Start with a mid-weight fly rod, fly line of the same weight and an inexpensive fly reel. Look for a beginners package with a rod, reel, line and leader. Beginners kits start between $20 – $60. You can buy fly fishing equipment at outdoors stores or specialty fly fishing shops in your area.
Fly Fishing for the First Time? These tips will get you started with information on equipment, basic casting techniques, how to locate trout in a stream, and ways to take care of your favorite fishing spot.
There are many ways to learn more about fly fishing. There are some great fly fishing books and ebooks out there. Check the authors SIG for their web address. Most fly fishing specialty stores offer fly casting clinics or private lessons. Several books, some for beginners, have been written about fly fishing. Outdoor newspapers and magazines regularly contain fishing and casting tips.
Mid-weight fly rod, 5 or 6 weight, with fly line to match
Glasses or sunglasses for safety – polarized sunglasses will help you see fish Underwater
Box to store flies – Vest or fanny pack for gear – Waders
Nippers or fingernail clippers to cut line
Forceps or hemostat to unhook fish
Fly flotant in paste, oil or spray to keep dry flies afloat
Small split shot to squeeze on leader to sink flies deeper
Basic Fly Casting:
Fly casting takes a lot of practice. But, you can start to learn the basics in a few hours.
Back And Forward Casts Used when there is plenty of room behind you and when you need to move your fly further out onto the water.
#1 Hold the rod out in front of you and make sure there are no tangles or slack in the line.
#2 Bring the rod tip back in a swift, steady motion, stopping when the rod tip is pointing up and behind you.
#3 Watch your back cast and wait until the line unfurls.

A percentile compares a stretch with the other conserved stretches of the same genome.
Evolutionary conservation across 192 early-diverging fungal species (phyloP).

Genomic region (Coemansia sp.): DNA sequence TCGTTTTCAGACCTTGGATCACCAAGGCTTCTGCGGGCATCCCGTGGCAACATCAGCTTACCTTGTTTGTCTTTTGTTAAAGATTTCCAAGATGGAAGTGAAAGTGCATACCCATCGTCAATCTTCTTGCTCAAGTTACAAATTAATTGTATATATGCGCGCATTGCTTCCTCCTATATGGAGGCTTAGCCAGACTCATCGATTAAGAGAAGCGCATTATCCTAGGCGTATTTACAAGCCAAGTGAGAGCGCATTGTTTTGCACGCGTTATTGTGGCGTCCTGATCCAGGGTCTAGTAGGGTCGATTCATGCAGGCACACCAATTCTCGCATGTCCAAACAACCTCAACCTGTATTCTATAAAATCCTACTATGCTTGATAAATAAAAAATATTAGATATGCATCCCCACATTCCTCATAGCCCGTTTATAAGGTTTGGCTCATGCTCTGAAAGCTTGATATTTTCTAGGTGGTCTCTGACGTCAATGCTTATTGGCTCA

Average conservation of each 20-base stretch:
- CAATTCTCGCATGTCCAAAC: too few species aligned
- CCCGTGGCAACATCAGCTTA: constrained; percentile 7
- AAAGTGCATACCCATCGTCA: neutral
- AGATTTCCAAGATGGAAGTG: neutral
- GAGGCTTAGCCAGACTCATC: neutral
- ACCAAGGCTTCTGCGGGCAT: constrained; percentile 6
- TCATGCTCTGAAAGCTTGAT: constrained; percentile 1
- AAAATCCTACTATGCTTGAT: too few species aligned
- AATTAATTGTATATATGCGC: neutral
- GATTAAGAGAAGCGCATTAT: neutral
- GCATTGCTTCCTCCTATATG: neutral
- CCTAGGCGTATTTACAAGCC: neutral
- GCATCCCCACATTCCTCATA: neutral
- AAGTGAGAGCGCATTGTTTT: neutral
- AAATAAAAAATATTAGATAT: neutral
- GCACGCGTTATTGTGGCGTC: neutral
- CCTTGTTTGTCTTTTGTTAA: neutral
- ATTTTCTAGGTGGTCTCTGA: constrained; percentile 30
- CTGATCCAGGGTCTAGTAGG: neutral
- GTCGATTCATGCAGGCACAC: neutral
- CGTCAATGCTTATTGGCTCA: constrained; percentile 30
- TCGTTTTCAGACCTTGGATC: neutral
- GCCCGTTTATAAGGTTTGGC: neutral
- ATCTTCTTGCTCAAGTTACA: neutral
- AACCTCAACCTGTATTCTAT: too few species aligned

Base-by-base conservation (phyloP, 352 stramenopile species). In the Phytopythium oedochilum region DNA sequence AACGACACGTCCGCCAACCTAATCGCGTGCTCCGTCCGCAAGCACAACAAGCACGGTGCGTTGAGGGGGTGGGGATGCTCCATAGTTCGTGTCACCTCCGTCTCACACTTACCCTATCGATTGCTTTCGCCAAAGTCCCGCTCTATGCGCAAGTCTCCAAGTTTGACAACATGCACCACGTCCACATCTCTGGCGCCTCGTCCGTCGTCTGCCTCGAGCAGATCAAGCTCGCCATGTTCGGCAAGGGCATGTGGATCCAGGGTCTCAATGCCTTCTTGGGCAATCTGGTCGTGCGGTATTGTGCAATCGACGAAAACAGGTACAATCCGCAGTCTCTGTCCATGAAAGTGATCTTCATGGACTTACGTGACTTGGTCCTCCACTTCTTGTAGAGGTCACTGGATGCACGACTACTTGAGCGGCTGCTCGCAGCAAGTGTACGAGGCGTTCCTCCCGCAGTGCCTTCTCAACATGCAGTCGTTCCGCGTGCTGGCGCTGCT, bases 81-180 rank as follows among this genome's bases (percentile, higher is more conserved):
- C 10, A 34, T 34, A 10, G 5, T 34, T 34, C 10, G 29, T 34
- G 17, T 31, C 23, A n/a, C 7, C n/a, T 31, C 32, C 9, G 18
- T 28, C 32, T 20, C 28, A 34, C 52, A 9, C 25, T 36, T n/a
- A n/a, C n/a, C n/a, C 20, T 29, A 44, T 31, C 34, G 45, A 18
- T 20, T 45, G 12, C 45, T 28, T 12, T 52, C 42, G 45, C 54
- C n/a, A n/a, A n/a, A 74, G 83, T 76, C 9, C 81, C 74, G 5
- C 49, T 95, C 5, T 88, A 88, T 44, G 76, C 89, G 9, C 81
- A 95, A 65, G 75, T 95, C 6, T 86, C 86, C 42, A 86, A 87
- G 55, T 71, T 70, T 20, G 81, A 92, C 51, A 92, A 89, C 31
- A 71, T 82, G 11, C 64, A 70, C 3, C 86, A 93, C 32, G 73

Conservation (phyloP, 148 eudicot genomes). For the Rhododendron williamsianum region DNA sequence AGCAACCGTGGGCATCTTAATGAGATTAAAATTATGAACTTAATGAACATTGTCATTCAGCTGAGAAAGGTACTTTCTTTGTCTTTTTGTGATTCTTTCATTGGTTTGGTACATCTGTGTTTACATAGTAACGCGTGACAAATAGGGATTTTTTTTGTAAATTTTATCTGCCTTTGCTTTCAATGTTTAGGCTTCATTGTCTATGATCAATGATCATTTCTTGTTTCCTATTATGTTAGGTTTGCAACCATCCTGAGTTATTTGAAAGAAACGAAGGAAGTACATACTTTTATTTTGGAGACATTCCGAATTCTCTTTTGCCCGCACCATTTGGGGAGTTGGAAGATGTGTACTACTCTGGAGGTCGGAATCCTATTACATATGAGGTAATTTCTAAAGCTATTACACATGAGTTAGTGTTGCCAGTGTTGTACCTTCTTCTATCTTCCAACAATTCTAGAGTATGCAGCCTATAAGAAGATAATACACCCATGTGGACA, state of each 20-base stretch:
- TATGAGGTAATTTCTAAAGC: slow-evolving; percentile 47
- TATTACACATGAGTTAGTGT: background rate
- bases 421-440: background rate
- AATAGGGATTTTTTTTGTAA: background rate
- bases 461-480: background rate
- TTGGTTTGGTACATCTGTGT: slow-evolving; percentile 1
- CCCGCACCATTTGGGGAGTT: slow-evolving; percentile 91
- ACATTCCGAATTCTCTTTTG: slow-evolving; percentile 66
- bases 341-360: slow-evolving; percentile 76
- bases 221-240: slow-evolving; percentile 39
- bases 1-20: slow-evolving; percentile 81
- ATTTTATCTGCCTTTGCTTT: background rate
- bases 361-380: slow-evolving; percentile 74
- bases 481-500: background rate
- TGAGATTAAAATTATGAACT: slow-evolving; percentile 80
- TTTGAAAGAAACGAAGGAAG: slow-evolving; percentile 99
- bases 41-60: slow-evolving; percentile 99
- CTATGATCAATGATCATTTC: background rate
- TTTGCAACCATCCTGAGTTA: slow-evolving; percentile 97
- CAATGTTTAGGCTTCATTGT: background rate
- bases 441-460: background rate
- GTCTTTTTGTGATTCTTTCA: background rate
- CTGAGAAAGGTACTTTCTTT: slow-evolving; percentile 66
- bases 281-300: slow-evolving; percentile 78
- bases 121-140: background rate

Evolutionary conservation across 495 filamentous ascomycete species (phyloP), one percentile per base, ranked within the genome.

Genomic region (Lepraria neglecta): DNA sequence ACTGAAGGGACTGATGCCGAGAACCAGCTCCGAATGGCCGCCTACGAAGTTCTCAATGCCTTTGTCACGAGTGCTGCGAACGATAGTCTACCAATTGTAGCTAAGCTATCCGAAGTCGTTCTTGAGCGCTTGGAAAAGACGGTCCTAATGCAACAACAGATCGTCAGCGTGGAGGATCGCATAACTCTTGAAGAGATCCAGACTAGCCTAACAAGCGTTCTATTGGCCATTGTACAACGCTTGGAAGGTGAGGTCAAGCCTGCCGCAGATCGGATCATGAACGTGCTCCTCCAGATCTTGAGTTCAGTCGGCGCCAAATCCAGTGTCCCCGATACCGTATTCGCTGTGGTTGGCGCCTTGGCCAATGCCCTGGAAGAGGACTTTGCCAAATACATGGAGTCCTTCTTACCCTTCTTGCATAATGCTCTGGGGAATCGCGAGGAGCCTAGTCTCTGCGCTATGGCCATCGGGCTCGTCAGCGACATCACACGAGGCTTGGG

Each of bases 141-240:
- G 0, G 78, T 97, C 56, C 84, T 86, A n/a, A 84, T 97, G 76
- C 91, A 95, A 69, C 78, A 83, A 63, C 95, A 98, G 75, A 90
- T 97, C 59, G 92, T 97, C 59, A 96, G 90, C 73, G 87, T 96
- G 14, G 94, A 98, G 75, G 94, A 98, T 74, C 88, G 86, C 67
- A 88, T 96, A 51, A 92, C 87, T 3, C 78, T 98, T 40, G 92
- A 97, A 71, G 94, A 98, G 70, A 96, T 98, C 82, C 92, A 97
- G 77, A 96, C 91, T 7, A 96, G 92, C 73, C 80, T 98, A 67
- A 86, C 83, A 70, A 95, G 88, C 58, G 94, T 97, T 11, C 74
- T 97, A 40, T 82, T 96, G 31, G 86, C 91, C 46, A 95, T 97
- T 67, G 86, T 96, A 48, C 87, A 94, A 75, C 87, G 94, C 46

#4 Just before the line straightens out entirely, bring the rod forward again.
Safety Wear sunglasses or other eye wear when fly casting so the hook doesn’t accidentally snag your eye. Polarized sunglasses will help you see fish, too. Go with a buddy and wear a life jacket when fly fishing in lakes or streams. Moving water can be especially dangerous, so always be careful when wading.
Roll Cast Used when there is not room behind you to cast.
#1 Hold the rod out in front of you and make sure there are no tangles in the line.
#2 Bring the rod tip back so that a small segment of line hangs loosely behind your casting shoulder.
#3 Move the rod forward gradually; slowly at first, then speeding up steadily.
#4 Stop when the rod tip is still pointing slightly upward, and watch the loop unfurl.
How to Fish With Flies:
As the fly drifts along with the current, twitch the line while pulling it in. This action brings the fly to life and attracts the trout.
Basic Fly Patterns – There are four artificial lures, or flies, that are typically used when fly fishing for trout. Wet Flies, Streamers And Nymphs.
Wet Flies Sink and do not directly imitate an organism.
Streamers Sink and look like minnows or small fish.
Nymphs Sink and represent underwater forms of aquatic insects.
Dry Flies Float and mimic adult aquatic insects.
Your First Flies – Purchase a small selection of flies that represent live organisms on which stream trout feed. The most critical factors in selection are size, color, and shape. As you grow in your knowledge of your local stream, add flies that are more precisely matched to locally abundant food organisms, thereby “matching the hatch”. Many anglers tie their own flies. There are several good instruction books available if you are interested in learning. great baits for fishing
Fishing A Trout Stream:
Approaching Fish – When fishing a stream, cast upstream. This way you can sneak up on the trout, which face upstream. Move slowly and stay low. If a trout sees you, it will dart away.
Surface Fishing – If you see a trout rising to eat insects, cast a dry fly a few feet upstream of where the fish broke the water. This gives the trout a few moments to see your fly as it drifts overhead.
Underwater – If no trout are rising, they are probably feeding underwater on nymphs. Cast a nymph upstream into the fast water and let it drift naturally back toward you. Because it’s hard to see or feel when a trout grabs a nymph, many fly fishers put a small foam bobber, called a strike indicator, on their line. The strike indicator jerks when a trout bites the nymph. Lift the rod to set the hook.
Trout swim in cold streams. They feed near fast water. Cast for them below choppy shallow water, called a riffle. Trout rest protected by the current in places called lies, behind a boulder, under a fallen tree, in deep pools or in slow water near a bank, until they spot an insect drifting in the water. Then they can dash into the fast water to grab the food